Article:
Egyptian comedian Bassem Youssef is back on air and mocking the personality cult surrounding army chief Abdel Fattah al-Sisi, after his previous show was axed amid fears of growing intolerance for dissent.
Youssef, nicknamed "the Egyptian Jon Stewart" after the American comedian he emulates, shot to fame with his constant jibes at Islamist president Mohamed Morsi.
But in November, his show was pulled by the private CBC channel after he poked fun at the wildly popular army chief who overthrow Morsi in July, and at his supporters.
In the premiere of his new show "The Programme" on Friday night, aired by the private MBC Masr channel, Youssef gingerly broached the topic of Sisi, who is expected to win an upcoming presidential election.
"We're continuing. And we'll say whatever we want, and won't be scared of anyone," he said on the show, as the field marshal's silhouette appeared on screen.
"Some get upset when we mention some people, so it's best we don't bring them up... this isn't fear, it's respect," he said sarcastically.
As the broadcast progressed, Youssef kept trying to find ways to avoid mentioning Sisi, yet the field marshal still came up in a segment on cooking, and in a faux ad for "Sisi oil".
"Let's do songs," Youssef then said. "Foreign songs, not Arabic, which have nothing to do with us please!"
The show then cut to a Spanish song with the chorus "Si si, senor."
"Well, his popularity is huge," Youssef said. "You do know that in Spanish Sisi means "yes, yes".
But even indirect jokes annoyed some viewers who had gathered in a Cairo cafe to watch the show.
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'Too soon for such satire'
"The episode is funny, but I don't like the criticism of Sisi," said an accountant who gave his name as Sameh.
Another member of the audience at the cafe said the time was not right for such satire.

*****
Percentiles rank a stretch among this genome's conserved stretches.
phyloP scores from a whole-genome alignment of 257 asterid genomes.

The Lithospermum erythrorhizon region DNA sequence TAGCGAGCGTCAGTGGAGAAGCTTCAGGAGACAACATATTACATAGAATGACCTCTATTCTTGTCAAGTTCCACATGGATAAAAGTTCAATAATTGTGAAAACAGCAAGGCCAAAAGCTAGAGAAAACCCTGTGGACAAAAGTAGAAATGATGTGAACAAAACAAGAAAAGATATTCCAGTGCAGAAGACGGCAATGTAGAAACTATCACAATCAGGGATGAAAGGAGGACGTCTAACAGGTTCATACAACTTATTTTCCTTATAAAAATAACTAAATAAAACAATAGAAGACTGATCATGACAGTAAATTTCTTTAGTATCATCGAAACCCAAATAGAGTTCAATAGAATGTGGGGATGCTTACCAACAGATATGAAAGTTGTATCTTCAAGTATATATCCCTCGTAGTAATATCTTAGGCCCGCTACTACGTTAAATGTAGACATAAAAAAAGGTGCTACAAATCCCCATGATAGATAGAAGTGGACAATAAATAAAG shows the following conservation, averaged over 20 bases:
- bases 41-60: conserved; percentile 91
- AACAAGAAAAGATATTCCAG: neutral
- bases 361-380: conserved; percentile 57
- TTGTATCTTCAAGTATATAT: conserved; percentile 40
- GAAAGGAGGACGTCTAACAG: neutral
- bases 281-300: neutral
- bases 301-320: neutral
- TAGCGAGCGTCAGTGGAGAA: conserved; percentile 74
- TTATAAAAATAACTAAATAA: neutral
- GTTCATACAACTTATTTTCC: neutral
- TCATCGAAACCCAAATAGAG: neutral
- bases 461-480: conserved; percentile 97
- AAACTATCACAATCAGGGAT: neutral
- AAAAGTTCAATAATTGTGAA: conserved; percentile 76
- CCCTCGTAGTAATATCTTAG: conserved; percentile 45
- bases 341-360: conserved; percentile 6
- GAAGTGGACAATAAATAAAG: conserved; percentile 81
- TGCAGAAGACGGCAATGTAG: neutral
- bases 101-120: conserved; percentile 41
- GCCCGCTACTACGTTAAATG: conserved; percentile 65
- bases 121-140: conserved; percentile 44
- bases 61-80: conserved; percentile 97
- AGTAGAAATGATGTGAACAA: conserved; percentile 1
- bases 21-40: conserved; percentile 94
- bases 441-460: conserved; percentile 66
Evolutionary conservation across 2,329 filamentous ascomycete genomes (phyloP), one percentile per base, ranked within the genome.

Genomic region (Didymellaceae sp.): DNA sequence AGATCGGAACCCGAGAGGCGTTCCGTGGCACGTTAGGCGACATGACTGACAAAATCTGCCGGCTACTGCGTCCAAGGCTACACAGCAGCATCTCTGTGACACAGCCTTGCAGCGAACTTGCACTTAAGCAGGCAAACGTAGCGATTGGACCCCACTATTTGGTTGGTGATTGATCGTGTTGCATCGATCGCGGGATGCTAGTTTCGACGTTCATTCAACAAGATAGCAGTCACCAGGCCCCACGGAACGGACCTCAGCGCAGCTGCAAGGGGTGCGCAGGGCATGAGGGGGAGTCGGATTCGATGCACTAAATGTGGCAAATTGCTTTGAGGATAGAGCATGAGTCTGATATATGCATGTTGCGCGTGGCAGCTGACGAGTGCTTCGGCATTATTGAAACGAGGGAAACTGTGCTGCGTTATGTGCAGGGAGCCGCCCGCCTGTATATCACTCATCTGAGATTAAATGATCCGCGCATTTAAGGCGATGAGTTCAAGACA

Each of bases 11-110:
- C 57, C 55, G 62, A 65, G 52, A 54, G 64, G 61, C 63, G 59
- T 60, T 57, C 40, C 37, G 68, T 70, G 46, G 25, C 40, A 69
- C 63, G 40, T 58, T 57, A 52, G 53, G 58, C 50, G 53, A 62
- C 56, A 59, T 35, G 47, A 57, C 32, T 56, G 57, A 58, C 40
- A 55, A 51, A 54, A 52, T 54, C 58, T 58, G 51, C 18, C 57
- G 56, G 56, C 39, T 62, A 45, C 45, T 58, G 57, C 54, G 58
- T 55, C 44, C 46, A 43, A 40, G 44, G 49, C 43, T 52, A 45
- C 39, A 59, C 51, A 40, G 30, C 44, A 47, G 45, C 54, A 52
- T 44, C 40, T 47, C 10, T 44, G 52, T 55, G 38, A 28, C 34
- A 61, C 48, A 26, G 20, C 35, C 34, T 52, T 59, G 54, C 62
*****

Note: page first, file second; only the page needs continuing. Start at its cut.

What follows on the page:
"The country needs control, not ridicule of its rulers," said Ahmed Mohamed, a merchant.
Yet many still smiled at Youssef's jokes, even reluctantly.
A young man who gave his name as Abdel Rahman said Youssef's jokes exposed "how the people are manufacturing a pharaoh".
Millions adore Sisi for overthrowing Morsi, a democratically elected Islamist whose sole year in power was widely seen as incompetent and increasingly autocratic.
Since Morsi's removal, the military and police have waged a deadly crackdown on his Islamist protesters that has killed more than 1,400 people in street clashes, and imprisoned thousands of Islamists.
Morsi supporters continue to stage protests that often end in clashes with police, and militants have killed scores of policemen and soldiers in attacks.
Dissent, even of the secular leaning variety, is less tolerated than ever, say critics of the military-installed government.
"Bassem has shown he can be defiant and cross red lines. But the question is whether he can keep it up," said Ali Mahrous, an engineer watching the show at the cafe.
Sisi has not yet said he will be a candidate in the presidential election due by mid-April, and the military has said he would make a formal announcement to the people if he decides to stand.
His aides have said privately that he is expected to resign from the military soon and put forward his nomination.